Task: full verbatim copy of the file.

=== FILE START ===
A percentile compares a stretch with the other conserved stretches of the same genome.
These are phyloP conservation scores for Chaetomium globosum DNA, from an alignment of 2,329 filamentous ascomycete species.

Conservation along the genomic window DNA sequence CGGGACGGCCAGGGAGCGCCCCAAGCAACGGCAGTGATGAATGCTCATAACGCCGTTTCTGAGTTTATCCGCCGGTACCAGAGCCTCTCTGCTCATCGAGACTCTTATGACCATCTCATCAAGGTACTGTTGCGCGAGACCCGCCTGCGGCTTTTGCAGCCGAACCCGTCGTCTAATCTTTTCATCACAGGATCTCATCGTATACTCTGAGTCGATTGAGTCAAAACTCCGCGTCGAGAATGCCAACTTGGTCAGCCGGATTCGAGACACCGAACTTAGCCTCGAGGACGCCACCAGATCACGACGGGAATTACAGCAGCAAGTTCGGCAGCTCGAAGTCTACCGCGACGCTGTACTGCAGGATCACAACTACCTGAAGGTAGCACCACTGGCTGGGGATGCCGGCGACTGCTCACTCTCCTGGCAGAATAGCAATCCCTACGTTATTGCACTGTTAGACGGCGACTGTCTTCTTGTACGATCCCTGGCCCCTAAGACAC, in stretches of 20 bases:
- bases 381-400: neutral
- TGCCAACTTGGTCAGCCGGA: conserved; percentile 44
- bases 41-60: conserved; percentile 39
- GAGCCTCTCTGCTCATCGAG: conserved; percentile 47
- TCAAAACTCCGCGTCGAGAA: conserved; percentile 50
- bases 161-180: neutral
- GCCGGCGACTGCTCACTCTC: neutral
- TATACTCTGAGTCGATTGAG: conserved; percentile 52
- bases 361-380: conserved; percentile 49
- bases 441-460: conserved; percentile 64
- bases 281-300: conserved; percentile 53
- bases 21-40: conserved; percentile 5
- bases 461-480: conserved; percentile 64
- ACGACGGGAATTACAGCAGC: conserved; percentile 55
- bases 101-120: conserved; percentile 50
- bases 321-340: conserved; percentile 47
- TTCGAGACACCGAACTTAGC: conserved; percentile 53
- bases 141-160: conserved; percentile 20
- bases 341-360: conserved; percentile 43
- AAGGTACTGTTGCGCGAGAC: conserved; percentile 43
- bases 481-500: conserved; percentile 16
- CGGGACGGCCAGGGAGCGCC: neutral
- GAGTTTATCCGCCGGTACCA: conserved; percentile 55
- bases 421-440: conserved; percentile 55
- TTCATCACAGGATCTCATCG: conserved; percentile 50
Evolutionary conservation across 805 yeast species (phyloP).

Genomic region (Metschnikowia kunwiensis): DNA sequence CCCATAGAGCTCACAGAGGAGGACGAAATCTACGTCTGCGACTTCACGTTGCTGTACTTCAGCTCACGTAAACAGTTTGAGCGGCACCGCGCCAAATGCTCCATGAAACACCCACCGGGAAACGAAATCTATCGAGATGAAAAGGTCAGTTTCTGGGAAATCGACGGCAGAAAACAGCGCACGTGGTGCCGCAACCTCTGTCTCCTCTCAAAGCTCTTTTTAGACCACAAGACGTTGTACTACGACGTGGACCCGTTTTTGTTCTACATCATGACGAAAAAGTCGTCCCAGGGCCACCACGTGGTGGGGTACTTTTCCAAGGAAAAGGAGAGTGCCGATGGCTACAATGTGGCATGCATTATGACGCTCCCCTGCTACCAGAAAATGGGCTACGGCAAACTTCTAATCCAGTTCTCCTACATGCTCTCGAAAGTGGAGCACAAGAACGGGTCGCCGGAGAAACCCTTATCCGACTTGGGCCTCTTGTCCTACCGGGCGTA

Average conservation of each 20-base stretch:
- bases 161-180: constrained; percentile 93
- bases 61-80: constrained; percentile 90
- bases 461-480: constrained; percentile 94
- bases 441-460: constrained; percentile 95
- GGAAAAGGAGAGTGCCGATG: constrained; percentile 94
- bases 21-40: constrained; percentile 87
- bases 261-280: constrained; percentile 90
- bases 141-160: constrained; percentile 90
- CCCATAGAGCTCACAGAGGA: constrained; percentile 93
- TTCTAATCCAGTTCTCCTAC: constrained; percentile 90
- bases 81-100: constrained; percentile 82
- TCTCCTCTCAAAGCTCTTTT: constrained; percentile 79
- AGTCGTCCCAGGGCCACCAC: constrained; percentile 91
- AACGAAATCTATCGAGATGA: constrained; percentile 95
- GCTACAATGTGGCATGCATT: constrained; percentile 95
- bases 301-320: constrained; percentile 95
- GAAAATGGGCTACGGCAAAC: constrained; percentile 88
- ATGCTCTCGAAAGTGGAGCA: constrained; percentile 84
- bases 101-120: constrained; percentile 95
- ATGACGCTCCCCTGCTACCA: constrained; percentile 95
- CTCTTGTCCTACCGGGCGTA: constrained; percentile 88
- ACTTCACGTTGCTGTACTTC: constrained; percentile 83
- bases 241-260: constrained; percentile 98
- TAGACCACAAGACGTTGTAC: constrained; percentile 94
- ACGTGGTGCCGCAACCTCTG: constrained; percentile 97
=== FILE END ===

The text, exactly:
A percentile compares a stretch with the other conserved stretches of the same genome.
These are phyloP conservation scores for Chaetomium globosum DNA, from an alignment of 2,329 filamentous ascomycete species.

Conservation along the genomic window DNA sequence CGGGACGGCCAGGGAGCGCCCCAAGCAACGGCAGTGATGAATGCTCATAACGCCGTTTCTGAGTTTATCCGCCGGTACCAGAGCCTCTCTGCTCATCGAGACTCTTATGACCATCTCATCAAGGTACTGTTGCGCGAGACCCGCCTGCGGCTTTTGCAGCCGAACCCGTCGTCTAATCTTTTCATCACAGGATCTCATCGTATACTCTGAGTCGATTGAGTCAAAACTCCGCGTCGAGAATGCCAACTTGGTCAGCCGGATTCGAGACACCGAACTTAGCCTCGAGGACGCCACCAGATCACGACGGGAATTACAGCAGCAAGTTCGGCAGCTCGAAGTCTACCGCGACGCTGTACTGCAGGATCACAACTACCTGAAGGTAGCACCACTGGCTGGGGATGCCGGCGACTGCTCACTCTCCTGGCAGAATAGCAATCCCTACGTTATTGCACTGTTAGACGGCGACTGTCTTCTTGTACGATCCCTGGCCCCTAAGACAC, in stretches of 20 bases:
- bases 381-400: neutral
- TGCCAACTTGGTCAGCCGGA: conserved; percentile 44
- bases 41-60: conserved; percentile 39
- GAGCCTCTCTGCTCATCGAG: conserved; percentile 47
- TCAAAACTCCGCGTCGAGAA: conserved; percentile 50
- bases 161-180: neutral
- GCCGGCGACTGCTCACTCTC: neutral
- TATACTCTGAGTCGATTGAG: conserved; percentile 52
- bases 361-380: conserved; percentile 49
- bases 441-460: conserved; percentile 64
- bases 281-300: conserved; percentile 53
- bases 21-40: conserved; percentile 5
- bases 461-480: conserved; percentile 64
- ACGACGGGAATTACAGCAGC: conserved; percentile 55
- bases 101-120: conserved; percentile 50
- bases 321-340: conserved; percentile 47
- TTCGAGACACCGAACTTAGC: conserved; percentile 53
- bases 141-160: conserved; percentile 20
- bases 341-360: conserved; percentile 43
- AAGGTACTGTTGCGCGAGAC: conserved; percentile 43
- bases 481-500: conserved; percentile 16
- CGGGACGGCCAGGGAGCGCC: neutral
- GAGTTTATCCGCCGGTACCA: conserved; percentile 55
- bases 421-440: conserved; percentile 55
- TTCATCACAGGATCTCATCG: conserved; percentile 50
Evolutionary conservation across 805 yeast species (phyloP).

Genomic region (Metschnikowia kunwiensis): DNA sequence CCCATAGAGCTCACAGAGGAGGACGAAATCTACGTCTGCGACTTCACGTTGCTGTACTTCAGCTCACGTAAACAGTTTGAGCGGCACCGCGCCAAATGCTCCATGAAACACCCACCGGGAAACGAAATCTATCGAGATGAAAAGGTCAGTTTCTGGGAAATCGACGGCAGAAAACAGCGCACGTGGTGCCGCAACCTCTGTCTCCTCTCAAAGCTCTTTTTAGACCACAAGACGTTGTACTACGACGTGGACCCGTTTTTGTTCTACATCATGACGAAAAAGTCGTCCCAGGGCCACCACGTGGTGGGGTACTTTTCCAAGGAAAAGGAGAGTGCCGATGGCTACAATGTGGCATGCATTATGACGCTCCCCTGCTACCAGAAAATGGGCTACGGCAAACTTCTAATCCAGTTCTCCTACATGCTCTCGAAAGTGGAGCACAAGAACGGGTCGCCGGAGAAACCCTTATCCGACTTGGGCCTCTTGTCCTACCGGGCGTA

Average conservation of each 20-base stretch:
- bases 161-180: constrained; percentile 93
- bases 61-80: constrained; percentile 90
- bases 461-480: constrained; percentile 94
- bases 441-460: constrained; percentile 95
- GGAAAAGGAGAGTGCCGATG: constrained; percentile 94
- bases 21-40: constrained; percentile 87
- bases 261-280: constrained; percentile 90
- bases 141-160: constrained; percentile 90
- CCCATAGAGCTCACAGAGGA: constrained; percentile 93
- TTCTAATCCAGTTCTCCTAC: constrained; percentile 90
- bases 81-100: constrained; percentile 82
- TCTCCTCTCAAAGCTCTTTT: constrained; percentile 79
- AGTCGTCCCAGGGCCACCAC: constrained; percentile 91
- AACGAAATCTATCGAGATGA: constrained; percentile 95
- GCTACAATGTGGCATGCATT: constrained; percentile 95
- bases 301-320: constrained; percentile 95
- GAAAATGGGCTACGGCAAAC: constrained; percentile 88
- ATGCTCTCGAAAGTGGAGCA: constrained; percentile 84
- bases 101-120: constrained; percentile 95
- ATGACGCTCCCCTGCTACCA: constrained; percentile 95
- CTCTTGTCCTACCGGGCGTA: constrained; percentile 88
- ACTTCACGTTGCTGTACTTC: constrained; percentile 83
- bases 241-260: constrained; percentile 98
- TAGACCACAAGACGTTGTAC: constrained; percentile 94
- ACGTGGTGCCGCAACCTCTG: constrained; percentile 97